Making Waves

Making Waves Albert Einstein: Science & Life portrays the life and times of a genius with poems that are very passionate and very human.

“Don't be put off by the Physics! This poetic study of Einstein's life and work is deeply informed but also witty, varied and often moving. ‘Don't feel sorry for me. / There must be certainty in the world’ Einstein says here, but as he faces the travails of certainty Martin Zarrop ensures that we do.” Jeffrey Wainwright

“Martin Zarrop's latest pamphlet Making Waves takes a look at the life and times of Albert Einstein and the lives of those he has influenced and touches. The poems here skilfully encapsulate different aspects of Einstein's life, from his work and theories and their aftermath to touching poems about his private life, the woman he married and the child he lost. The writing finds Zarrop on top form, witty and wry, and with a keen eye for details, able to paint an overall picture while still having time to see ‘somewhere between here / and the nearest star: / a single hair - / now found’. Enjoy this wonderful collection of poems.” David Tait 

A sample poem from the pamphlet can be found below.

36 pages
ISBN: 978-1-9998444-9-3
RRP £6.50

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Albert Einstein 1879–1955

When I looked in the mirror, I saw him,
that warm smile below a halo of hair,
the intensity in his brown eyes.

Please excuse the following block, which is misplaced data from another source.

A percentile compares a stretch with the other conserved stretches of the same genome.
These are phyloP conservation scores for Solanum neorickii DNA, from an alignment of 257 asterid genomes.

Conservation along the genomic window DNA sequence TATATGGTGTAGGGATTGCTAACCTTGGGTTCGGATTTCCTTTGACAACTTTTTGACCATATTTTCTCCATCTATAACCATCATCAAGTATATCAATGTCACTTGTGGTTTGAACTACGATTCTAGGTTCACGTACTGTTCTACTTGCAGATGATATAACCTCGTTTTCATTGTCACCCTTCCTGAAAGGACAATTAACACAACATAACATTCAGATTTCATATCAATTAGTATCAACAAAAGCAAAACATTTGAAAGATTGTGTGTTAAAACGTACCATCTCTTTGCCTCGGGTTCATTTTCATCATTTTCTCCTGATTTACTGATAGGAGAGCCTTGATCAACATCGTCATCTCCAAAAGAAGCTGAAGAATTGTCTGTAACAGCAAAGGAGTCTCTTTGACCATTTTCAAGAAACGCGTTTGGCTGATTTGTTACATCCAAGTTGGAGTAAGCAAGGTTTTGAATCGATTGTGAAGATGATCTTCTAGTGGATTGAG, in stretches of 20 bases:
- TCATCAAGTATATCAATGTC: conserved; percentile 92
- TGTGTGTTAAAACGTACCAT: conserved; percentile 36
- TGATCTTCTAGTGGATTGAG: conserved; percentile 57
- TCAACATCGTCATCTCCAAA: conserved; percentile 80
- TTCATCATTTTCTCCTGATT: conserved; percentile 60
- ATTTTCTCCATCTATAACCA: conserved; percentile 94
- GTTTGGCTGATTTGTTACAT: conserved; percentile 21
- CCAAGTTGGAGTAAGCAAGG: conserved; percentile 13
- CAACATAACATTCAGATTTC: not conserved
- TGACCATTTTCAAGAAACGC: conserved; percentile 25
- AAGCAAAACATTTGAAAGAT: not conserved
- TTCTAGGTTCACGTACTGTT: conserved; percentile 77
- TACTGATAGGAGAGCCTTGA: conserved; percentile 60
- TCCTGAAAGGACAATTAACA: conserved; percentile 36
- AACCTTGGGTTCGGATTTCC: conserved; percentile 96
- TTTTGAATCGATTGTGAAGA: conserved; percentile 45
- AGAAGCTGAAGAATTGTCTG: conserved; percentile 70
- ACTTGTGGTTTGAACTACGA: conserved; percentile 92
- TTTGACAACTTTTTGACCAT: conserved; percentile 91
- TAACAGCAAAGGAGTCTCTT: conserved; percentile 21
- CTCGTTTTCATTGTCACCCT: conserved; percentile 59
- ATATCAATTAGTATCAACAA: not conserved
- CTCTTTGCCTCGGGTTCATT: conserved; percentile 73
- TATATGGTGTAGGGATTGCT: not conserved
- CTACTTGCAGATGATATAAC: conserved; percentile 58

It’s you, I said
but he shook his head with a No,
not me, I’d rather be YOU,
in that strong German accent
I remember from old newsreels.

After that, I became well-known
as an after-dinner speaker
on relativity and gravitation,
reality and the quantum,
philosophy and politics
and how to act disgracefully
with any number of women
who hero-worshipped me.

So much affection, so little time
to decipher the thoughts of God.
In the end they checked my birth certificate,
charged me with Impersonating A Physicist.
The scientists of the world were appalled;
they always claimed I was a mathematician
or, even worse, a kind of philosopher.


“[…]Zarrop imparts his knowledge with a lightness of touch, with an ear for the anecdote and keen sense for picking propitious moments in time.[…]
The science really comes to life where the poet-narrator-teacher employs metaphoric image or storytelling to great effect, as in ‘Equivalence.’ The image is of a man in a lift with the cable severed. Is he an astronaut, floating, or is he falling, in that precise moment? ‘as reaction/follows action,/performs a slow rotation/before terrestrial matter,/without a single thought,/gets in the way.’ The verbal shift from the scientific to the colloquial finale of ‘gets in the way,’ illustrates best the poet’s ability to bridge these two worlds in a way that is fascinating, and illuminates for once, (to me, at least, as one all too decidedly ‘non-scientific’), the poetry of, and in, equations, equivalencies and scientific paradox.”

Ken EvansThe Manchester Review, full review here.

"[..] And that is what I suppose struck me most — how human he [Einstein] was — this man who has always seemed to me larger than real life, distanced by his genius.

"There’s humour here, too. [...] After reading these poems, I think of the great man differently. He has stepped down from his stone pedestal. He has turned into a human being."

Helena NelsonSphinx/OPOI (One Point of Interest), the full review 'Oddly Human' here.

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